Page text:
Netanyahu’s Paris Comeback

The prime minister may be tired and under pressure, but he doesn’t deserve the scorn heaped on him this week.

Tal Niv
Tal Niv
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Netanyahu and Hollande attend a ceremony at the Paris Grand Synagogue to the victims of the Paris attacks this week. January 11, 2014.
Netanyahu and Hollande attend a ceremony at the Paris Grand Synagogue to the victims of the Paris attacks this week. January 11, 2014.Credit: Reuters
Tal Niv
Tal Niv

Yes, Benjamin Netanyahu was placed in the front row. The French weekly “Paris Match” wrote that the prime minister – who suffered plenty of scorn back home for having pushed and been pushed – was placed in the front row at the rally in Paris to commemorate those murdered in last week’s terror attacks. And his placement in the front row, like his message to the Jews of France inviting them to move to Israel, marks the beginning of his return – his comeback.

Because nothing is over until it’s over. And while Foreign Minister and Yisrael Beiteinu Chairman Avigdor Lieberman is losing party members suspected of corruption one after another, as well as the minister who oversees the police – who perhaps, prima facie, did not prevent the corruption investigation – Netanyahu is growing stronger.

He may be tired and under pressure, but he doesn’t deserve the scorn heaped on him this week. It’s not pleasant to see him inserting his unflattering hairdo into the crowds at the rally, but the front-row picture that appeared on the front page of the International New York Times is the picture that could return him to the Prime Minister’s Office.

Netanyahu displayed strength and leadership in Paris. Perhaps this isn’t pleasant for those who understand that one more term in office for Netanyahu will turn Israel into a country with an openly apartheid regime instead of a concealed one, but this fact must be recognized by anyone who wants to propose an alternative to his government, and especially to his ideology.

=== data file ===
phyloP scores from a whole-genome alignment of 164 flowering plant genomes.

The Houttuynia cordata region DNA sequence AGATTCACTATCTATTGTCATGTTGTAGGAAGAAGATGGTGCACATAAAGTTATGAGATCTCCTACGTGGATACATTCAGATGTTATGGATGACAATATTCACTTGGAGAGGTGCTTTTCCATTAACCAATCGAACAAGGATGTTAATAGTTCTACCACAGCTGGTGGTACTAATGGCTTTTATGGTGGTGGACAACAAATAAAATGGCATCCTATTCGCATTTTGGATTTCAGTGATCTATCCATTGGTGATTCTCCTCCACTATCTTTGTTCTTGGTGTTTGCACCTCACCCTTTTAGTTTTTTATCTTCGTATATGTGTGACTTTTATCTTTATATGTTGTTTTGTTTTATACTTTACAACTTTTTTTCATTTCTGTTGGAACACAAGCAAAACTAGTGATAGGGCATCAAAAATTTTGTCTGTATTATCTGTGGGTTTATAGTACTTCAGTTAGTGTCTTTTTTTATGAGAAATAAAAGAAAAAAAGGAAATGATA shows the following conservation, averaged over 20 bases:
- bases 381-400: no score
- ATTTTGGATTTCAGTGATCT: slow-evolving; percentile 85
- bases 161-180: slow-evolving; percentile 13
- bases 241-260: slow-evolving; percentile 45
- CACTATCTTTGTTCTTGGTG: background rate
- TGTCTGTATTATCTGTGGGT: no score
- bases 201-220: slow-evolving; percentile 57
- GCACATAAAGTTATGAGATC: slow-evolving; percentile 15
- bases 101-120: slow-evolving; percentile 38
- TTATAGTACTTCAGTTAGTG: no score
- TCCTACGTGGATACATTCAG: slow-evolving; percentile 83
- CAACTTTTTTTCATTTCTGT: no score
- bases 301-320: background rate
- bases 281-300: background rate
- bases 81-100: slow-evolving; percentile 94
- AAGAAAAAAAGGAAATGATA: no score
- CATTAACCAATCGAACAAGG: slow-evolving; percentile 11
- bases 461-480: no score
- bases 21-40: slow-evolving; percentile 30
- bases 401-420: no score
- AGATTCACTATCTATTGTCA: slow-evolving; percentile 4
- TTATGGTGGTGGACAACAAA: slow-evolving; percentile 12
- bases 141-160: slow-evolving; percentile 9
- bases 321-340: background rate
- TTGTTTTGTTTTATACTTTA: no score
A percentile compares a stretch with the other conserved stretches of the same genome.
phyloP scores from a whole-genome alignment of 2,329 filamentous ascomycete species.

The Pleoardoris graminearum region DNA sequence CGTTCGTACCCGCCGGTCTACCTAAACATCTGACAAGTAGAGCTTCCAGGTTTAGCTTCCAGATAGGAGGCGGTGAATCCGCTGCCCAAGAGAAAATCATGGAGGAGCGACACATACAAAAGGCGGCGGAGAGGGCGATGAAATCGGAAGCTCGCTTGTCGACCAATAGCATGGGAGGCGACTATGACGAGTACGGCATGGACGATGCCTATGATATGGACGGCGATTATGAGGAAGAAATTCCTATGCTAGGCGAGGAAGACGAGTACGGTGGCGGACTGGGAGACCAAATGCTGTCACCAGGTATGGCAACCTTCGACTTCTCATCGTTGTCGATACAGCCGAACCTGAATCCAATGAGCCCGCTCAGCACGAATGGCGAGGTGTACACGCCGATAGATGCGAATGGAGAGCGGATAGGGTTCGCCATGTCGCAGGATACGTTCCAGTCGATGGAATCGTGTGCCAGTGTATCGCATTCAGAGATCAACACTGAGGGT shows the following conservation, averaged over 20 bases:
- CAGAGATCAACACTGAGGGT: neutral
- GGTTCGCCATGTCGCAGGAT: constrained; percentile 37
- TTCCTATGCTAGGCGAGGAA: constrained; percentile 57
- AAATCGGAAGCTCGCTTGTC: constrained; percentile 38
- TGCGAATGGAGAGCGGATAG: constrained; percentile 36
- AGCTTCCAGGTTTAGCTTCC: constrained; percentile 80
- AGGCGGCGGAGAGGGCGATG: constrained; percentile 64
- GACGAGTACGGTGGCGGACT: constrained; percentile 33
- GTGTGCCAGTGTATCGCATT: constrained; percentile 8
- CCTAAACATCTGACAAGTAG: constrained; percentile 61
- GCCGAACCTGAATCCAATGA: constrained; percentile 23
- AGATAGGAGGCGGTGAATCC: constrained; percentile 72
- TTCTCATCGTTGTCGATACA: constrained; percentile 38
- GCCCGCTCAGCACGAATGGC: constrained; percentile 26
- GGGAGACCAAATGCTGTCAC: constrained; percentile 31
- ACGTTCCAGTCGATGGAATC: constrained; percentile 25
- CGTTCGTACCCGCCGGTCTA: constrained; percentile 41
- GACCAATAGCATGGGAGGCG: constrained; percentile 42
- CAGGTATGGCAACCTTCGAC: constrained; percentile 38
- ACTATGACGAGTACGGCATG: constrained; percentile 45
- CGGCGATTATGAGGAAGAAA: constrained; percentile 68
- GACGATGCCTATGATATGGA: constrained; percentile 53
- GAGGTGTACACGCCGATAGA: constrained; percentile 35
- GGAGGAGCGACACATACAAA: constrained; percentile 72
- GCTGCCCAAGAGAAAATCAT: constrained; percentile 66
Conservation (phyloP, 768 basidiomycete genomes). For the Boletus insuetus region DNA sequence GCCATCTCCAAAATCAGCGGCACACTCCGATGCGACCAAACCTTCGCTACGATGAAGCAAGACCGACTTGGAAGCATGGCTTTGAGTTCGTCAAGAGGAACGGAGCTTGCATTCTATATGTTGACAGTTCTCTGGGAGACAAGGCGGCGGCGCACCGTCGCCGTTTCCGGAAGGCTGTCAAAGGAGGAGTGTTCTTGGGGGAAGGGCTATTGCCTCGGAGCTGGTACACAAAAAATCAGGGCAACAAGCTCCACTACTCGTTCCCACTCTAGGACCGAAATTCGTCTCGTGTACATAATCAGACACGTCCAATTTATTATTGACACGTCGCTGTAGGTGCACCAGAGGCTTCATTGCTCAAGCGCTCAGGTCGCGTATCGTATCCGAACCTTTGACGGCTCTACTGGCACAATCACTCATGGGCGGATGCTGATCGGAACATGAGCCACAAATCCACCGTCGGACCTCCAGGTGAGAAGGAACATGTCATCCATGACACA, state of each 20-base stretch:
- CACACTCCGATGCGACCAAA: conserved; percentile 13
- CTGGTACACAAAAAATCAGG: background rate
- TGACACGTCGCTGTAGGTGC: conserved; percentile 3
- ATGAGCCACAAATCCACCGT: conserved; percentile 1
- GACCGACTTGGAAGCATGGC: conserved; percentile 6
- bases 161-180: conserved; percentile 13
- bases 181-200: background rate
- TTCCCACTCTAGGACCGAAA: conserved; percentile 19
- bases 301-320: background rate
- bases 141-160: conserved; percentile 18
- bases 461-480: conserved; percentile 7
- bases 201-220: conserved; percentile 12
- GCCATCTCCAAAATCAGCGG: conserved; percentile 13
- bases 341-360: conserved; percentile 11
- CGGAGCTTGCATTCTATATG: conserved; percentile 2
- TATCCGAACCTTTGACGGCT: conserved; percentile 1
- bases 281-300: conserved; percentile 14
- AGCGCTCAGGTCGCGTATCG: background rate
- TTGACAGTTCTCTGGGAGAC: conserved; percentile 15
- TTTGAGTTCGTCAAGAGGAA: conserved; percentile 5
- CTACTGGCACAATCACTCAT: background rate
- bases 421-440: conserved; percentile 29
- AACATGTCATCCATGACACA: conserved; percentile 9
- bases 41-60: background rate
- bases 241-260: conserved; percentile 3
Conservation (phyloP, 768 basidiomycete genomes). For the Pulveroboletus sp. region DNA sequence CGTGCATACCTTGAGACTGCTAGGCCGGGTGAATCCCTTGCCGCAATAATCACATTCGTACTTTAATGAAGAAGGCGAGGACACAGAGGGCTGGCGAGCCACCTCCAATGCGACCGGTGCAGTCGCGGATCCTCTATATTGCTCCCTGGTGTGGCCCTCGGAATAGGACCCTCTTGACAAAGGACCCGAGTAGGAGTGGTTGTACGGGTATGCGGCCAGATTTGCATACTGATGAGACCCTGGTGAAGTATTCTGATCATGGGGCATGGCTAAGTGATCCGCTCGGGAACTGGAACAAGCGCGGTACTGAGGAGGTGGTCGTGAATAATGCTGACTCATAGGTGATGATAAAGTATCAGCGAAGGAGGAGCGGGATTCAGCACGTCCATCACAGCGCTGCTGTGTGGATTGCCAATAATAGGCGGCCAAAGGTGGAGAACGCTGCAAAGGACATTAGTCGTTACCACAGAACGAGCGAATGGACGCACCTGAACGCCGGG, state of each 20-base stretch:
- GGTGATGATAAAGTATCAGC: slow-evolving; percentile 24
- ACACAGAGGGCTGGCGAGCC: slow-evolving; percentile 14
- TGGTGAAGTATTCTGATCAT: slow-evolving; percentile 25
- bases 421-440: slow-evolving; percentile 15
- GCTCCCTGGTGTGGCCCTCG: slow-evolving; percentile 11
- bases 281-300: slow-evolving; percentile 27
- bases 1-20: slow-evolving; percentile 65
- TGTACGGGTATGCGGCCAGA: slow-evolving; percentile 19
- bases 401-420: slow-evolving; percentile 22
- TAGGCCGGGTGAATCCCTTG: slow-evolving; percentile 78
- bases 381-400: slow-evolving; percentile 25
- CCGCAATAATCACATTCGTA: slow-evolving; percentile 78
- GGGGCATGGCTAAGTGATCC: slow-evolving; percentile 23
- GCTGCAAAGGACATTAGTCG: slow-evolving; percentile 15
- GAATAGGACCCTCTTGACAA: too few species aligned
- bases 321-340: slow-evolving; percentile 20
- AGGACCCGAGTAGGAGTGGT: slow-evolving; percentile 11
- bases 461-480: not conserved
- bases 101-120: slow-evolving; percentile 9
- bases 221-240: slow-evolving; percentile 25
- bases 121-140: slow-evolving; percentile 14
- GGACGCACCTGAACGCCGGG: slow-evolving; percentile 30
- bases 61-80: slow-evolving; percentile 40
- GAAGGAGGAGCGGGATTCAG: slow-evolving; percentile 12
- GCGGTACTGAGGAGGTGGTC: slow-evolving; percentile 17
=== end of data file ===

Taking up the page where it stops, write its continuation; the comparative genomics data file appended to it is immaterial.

Contempt for his stressed appearance or his pushiness shouldn’t obscure the fact that he succeeded in sending a clear message over the head of French President Francois Hollande, and to be honest, over the heads of all the leaders of Israel’s political system: Come home. I’ll protect you.

It’s clear that the Jews of France – unlike American Jews – don’t feel protected against attacks, and in fact aren’t protected. Not only does anti-Semitism genuinely exist in Paris, but the conflict between the Jewish community and the Muslim community serves French chauvinism against both. Thus anti-Semitism is effectively one aspect of France’s complex internal relationships.

It’s possible to accuse Netanyahu of rushing to “exploit” the global jihad, but when he does so at the appropriate time and in the appropriate place, he is putting his leadership, or what he can portray as Israel’s raison d’etre, into action.

From the perspective of his reelection campaign, Netanyahu acted wisely. We shouldn’t make light of that. After having quarreled – apparently personally – with United States President Barack Obama and destroyed relations with Secretary of State John Kerry, he went to France to rub Hollande’s nose in the dirt.

He embarrassed the French president twice. The first time was when he said the problem was French weakness and offered technical assistance and operational advice – thereby enhancing the myth of Israel’s military might without having to account for the fact that this military might is what carries out the oppression of the native Palestinians. Then, he succeeded even more clearly by telling the Jewish world – yes, even American Jews, whose situation is utterly different from that of French Jews – ‘come to us, we’ll protect you.’ This was a very clear Zionist message, simplistic and easy to absorb, delivered at the appropriate time and place.

It’s impossible to scorn Netanyahu without giving consideration to the fact that history doesn’t scorn him. It’s impossible to replace him without convincing the Israeli public that in time of need, overseas Jews will also listen to Isaac Herzog and Tzipi Livni, and in time of need, overseas Jews will treat them, too, as leaders and saviors.

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